Neal added that business airline traffic is far more important for a city’s economic vitality than population size—a finding he established in an earlier study and reaffirmed with the current research.
“One might expect to see a bump up in jobs first, and then a year or two later an increase in business passenger traffic,” Neal said. “But we saw just the opposite. There was a bump up in business traffic, and then about a year later, a bump up in jobs. The business passengers were coming before the jobs did, rather than after.”
(Story materials provided by the University of Michigan.)





Crayons to CAD

12 05 2011

EventPros has enjoyed the opportunity to assist with NICE (National Institute of Construction Excellence) on their combination iBuild and Crayons to CAD program for the past 8 years. Crayons to CAD is an interactive, standards-based, middle school grade specific curriculum sponsored by NICE. It launches students into understanding the building environment as they construct “green” schools or new baseball fields or parks and community centers. Math, science, engineering, communication and technology are heavily embedded in the interactive, project-oriented program. The experience culminated this year at Bartle Hall at the annual showcase on April 28th, 2011. As usual, it was a tremendous success.

Coordinated almost entirely by volunteers, and planned over the course of many months, this process allows thousands of young adults to experience hands-on life experiences in the Building Trades. Sponsored by great organizations such as The Builders Association, MODOT, JE Dunn, (to name only a small few) and all of the Trade Unions; this event is a festival of concrete, painting, road safety, construction, architecture, and most importantly, education.

There are many different focuses within the various organizations, and the students have multiple chances to learn about the wide variety of skills necessary to be successful in the Construction Industry. The Crayons to CAD portion of the event is a project based learning program where students from 6th through 8th grades compete in designing, constructing, and building their project from “found” materials. The dome of a new stadium might be the lid from a Dairy Queen cup; the grasses and trees are made from so many different creative forms of materials that it is impossible to describe. The projects are extremely creative, and the future of new buildings – the buildings that will be utilized by our great-grandchildren – are being envisioned and created by these students on their baby steps towards excellence in these various fields.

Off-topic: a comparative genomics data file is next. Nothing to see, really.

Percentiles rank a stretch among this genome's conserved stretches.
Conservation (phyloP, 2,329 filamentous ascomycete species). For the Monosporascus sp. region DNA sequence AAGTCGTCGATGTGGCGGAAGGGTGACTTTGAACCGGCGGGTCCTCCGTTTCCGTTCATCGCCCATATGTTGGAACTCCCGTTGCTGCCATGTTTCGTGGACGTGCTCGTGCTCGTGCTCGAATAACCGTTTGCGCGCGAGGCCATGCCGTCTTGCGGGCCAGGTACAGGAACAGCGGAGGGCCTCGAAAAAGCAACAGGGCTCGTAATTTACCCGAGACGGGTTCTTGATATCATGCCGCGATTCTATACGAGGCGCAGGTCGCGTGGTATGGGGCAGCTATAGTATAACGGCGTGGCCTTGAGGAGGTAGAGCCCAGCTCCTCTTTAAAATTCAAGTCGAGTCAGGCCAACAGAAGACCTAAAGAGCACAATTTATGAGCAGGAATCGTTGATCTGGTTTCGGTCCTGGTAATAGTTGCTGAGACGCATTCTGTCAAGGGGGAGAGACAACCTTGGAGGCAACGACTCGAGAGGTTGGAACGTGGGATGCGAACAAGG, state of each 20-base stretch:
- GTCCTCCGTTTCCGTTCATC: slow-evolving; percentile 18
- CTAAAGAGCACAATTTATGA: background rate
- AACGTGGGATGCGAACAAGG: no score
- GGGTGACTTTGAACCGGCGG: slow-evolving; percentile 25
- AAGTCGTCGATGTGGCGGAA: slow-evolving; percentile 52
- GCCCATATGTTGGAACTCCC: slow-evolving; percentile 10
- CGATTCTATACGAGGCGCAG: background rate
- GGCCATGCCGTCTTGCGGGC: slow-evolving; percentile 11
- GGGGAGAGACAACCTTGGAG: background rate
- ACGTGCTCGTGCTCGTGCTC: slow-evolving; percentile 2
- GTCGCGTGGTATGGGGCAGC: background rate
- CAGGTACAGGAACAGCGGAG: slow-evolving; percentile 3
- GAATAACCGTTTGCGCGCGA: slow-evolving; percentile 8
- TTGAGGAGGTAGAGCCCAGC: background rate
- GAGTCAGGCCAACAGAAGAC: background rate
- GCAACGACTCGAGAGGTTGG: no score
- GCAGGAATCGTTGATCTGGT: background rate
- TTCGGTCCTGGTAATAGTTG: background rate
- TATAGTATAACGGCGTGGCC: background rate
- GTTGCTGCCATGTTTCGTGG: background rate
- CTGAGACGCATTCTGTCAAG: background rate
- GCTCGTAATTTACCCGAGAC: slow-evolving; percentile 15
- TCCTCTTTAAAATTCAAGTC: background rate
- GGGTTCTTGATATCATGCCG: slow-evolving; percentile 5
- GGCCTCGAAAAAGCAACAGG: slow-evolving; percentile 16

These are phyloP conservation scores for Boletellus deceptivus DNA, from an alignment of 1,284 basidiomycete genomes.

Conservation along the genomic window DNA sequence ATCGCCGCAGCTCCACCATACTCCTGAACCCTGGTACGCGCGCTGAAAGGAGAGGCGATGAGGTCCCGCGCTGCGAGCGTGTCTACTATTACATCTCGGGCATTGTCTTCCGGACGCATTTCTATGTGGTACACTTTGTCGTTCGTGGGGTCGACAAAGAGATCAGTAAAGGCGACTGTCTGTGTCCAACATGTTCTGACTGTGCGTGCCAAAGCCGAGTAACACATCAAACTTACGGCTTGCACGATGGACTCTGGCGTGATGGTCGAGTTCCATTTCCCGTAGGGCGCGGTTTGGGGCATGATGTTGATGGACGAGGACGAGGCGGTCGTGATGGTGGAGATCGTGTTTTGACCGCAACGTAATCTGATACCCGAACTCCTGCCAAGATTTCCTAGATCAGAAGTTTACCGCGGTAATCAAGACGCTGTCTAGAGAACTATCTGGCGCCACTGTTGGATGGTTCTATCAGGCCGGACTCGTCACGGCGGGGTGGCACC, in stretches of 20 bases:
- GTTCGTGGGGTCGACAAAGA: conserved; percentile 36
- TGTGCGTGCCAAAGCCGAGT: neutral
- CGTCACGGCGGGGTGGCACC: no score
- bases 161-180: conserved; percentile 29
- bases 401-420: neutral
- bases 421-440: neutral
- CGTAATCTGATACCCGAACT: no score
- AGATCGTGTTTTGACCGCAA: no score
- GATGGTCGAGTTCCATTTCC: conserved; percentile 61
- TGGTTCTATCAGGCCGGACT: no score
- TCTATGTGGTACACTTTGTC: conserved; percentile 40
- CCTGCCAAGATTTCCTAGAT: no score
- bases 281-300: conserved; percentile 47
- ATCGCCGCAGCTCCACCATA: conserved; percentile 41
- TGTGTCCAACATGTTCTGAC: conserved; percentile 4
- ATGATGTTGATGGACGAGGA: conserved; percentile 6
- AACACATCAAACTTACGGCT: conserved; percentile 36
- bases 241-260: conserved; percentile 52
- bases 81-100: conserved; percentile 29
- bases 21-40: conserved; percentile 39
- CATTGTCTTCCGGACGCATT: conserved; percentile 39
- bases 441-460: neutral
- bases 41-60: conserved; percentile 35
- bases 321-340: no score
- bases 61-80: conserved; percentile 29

We are very proud to be associated with this organization and the group of people that put so much sweat equity into the project. Hats off to NICE, The Builders Association, all of the Judges and Volunteers who make this venture both an amazing experience to watch, but offers us the ability to see where the future of Construction could be heading. Even bigger kudos to the students who are learning how to improve both their lives and ours – here’s to a great future!





National Teachers Day

3 05 2011

Having been married for over 30 years to a teacher, and being surrounded by educators all the time, I have to admit a great deal of prejudice in their value. I probably rank somewhere in the top 10 worst students in the history of the world. I am a decent learner, but for some reason I have to learn things the hard way. This is something I do not think any of my teachers found very amusing. I owe so much to these people who stuck with me when I would have voted in favor of euthanesia if I had been in their position and had any opportunity to make that choice. Which is just one of the reasons we need to honor National Teachers Day.

National Teacher Day is today, May 3, 2011. Here is a very brief history of how this day became a reality:
The origins of National Teacher Day are murky. Around 1944 Arkansas teacher Mattye Whyte Woodridge began corresponding with political and education leaders about the need for a national day to honor teachers. Woodridge wrote to Eleanor Roosevelt, who in 1953 persuaded the 81st Congress to proclaim a National Teacher Day.

NEA, along with its Kansas and Indiana state affiliates and the Dodge City (Kan.) Local, lobbied Congress to create a national day to celebrate teachers. Congress declared March 7, 1980 as National Teacher Day for that year only.

NEA and its affiliates continued to observe National Teacher Day in March until 1985, when the NEA Representative Assembly voted to change the event to Tuesday of the first full week of May.

Teachers don’t normally ask for much – pay attention, follow instructions, do your homework, etc. – the usual stuff. They don’t earn nearly what they are worth. Great teachers make great schools; great schools make great students; great students make great communities – and great communities are where we live. There is nothing more valuable than the process where this all begins.

So take a minute today to say “thank you” – maybe even give them a hug – our future is in their hands. Happy Teacher Day!